On Wednesday, Alan Greenspan went to the 2nd happiest place on Earth: The U.S. Congress. It is a land where you get to spend other people’s monies to your heart’s content, where deficits don’t matter, where members get the greatest health care coverage in the world, guaranteed free for life.
As you would well imagine, this is a somewhat receptive audience to fables and fairy tales, and the Fed Chief did not disappoint. Sir Alan served up some wondrous stories, and presented an aggressively optimistic worldview to boot. The happy talk continues today, with round two in the Senate.
The Fed Chief, despite the recent employment data, remained upbeat: “As managers become more confident in the durability of the expansion,” Greenspan said, “firms will surely once again add to their payrolls.”
We surely hope they will, too. The chart below, however, suggests that our wishful thinking may be misplaced. There has been little in the way of job creation, despite the recession having ended over 26 months ago. This is surely aberrational – the typical recession/recovery cycle would surely have created a significant number of jobs by now.
Alas, in a post bubble environment, with over capacity caused by the bubble’s excess investment, it is not meant to be. The past excesses begat the present restructuring. The NYFed recognized these structural changes. The danger of Fed “happy talk” is that it raises the question of how a Central Bank can respond to these new challenges.
Indeed, some critics have suggested that the Fed has merely postponed any recovery with their easy money. The over dependence on ultra low interest rates caused a “credit bubble.” This extra debt (governmental and personal) may help in the short run. The problem is that it “does much more harm in the long run by preventing necessary restructuring of the economy, driving down saving, and endangering the long-term health of the banking system.”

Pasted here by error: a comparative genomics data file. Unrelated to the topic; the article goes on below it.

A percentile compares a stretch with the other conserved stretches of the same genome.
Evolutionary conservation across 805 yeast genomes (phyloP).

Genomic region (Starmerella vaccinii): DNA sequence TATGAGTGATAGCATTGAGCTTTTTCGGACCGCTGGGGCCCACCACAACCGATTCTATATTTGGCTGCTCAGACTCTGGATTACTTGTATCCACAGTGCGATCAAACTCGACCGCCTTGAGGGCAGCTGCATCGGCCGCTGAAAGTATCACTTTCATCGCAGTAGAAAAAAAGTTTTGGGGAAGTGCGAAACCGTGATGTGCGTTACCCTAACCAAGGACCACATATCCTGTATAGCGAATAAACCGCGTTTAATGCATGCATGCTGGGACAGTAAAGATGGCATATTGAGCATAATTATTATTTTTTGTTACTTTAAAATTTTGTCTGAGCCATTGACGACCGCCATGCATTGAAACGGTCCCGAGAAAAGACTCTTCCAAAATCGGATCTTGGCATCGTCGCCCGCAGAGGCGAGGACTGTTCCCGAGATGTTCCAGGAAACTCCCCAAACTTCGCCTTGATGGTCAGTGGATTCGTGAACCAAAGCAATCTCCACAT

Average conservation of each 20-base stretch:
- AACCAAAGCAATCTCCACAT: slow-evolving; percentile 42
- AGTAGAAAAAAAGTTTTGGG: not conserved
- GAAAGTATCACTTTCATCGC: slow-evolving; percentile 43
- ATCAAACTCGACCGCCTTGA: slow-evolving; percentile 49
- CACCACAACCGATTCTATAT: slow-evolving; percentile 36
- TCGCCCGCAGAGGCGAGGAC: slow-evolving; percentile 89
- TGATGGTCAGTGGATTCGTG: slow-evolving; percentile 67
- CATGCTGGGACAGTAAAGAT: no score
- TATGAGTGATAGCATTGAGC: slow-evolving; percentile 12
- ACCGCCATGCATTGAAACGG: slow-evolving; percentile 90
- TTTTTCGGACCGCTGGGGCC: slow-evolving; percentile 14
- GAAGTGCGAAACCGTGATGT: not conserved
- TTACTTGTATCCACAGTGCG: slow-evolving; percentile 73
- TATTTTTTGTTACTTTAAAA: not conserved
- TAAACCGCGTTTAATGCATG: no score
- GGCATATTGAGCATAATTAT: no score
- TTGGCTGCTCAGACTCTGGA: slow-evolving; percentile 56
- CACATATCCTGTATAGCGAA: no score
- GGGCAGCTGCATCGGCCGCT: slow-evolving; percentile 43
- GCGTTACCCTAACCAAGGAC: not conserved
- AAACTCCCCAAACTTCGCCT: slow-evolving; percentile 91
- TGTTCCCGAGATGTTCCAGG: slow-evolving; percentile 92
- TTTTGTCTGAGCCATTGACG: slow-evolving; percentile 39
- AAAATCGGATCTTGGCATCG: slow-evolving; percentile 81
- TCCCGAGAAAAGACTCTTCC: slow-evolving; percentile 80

Meanwhile, in a much less happy place, CEO Michael Eisner faces a hostile bid for his Disney.
Which gave us an idea: We suggest Eisner and Greenspan switch jobs.
Eisner has shown an extraordinary knack for extracting Billions of dollars in compensation, despite Disney’s underperformance. That skill will be handy in chastising Congress’s spendthrift ways and help balance the Federal Budget.
And Greenspan, comfortably ensconced at Disneyland, can think happy thoughts all day.
It is, after all, the happiest place on Earth.
UPDATE: 2/12/04 5:24PM
I just caught John Berry’s new piece, “Greenspan’s Happy and Likely to Stay That Way.” Berry was the former Washington Post writer who was widely regarded as a conduit to the Fed. Apparently, he took a WaPo buyout and is now a Bloomberg columnist.
Definitely check him out . . .
Greenspan’s Happy and Likely to Stay That Way
John M. Berry
Feb. 12 (Bloomberg)